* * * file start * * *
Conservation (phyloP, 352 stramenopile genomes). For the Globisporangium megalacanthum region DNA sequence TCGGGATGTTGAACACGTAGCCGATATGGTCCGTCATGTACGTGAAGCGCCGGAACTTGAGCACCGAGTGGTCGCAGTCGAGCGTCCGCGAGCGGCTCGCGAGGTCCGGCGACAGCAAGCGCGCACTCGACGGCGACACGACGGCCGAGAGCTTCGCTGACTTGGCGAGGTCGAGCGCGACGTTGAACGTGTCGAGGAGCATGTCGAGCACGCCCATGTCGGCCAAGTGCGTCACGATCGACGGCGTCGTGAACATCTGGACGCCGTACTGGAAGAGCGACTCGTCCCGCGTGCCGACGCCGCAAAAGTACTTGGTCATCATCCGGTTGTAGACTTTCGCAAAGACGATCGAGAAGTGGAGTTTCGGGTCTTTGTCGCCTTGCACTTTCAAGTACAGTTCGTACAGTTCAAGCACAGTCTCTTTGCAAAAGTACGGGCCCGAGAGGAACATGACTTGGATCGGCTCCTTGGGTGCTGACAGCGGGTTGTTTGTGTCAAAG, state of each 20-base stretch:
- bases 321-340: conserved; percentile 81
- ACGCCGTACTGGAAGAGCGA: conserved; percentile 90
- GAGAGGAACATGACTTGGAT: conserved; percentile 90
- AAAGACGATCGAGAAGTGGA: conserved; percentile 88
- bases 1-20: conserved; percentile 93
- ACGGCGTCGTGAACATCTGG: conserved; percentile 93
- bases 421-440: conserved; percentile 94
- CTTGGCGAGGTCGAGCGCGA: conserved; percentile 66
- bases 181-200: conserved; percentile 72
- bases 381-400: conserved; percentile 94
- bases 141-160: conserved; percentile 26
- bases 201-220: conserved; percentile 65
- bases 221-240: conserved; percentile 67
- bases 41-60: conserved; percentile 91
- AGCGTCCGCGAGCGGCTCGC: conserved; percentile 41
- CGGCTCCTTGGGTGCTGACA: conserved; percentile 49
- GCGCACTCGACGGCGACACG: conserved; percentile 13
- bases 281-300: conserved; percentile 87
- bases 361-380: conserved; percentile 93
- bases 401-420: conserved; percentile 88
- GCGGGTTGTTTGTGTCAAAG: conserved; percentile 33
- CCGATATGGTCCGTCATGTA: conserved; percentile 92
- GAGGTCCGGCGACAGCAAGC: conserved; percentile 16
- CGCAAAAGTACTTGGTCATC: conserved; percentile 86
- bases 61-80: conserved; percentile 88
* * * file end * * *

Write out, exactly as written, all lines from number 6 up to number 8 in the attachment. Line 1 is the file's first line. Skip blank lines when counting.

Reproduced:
- bases 1-20: conserved; percentile 93
- ACGGCGTCGTGAACATCTGG: conserved; percentile 93
- bases 421-440: conserved; percentile 94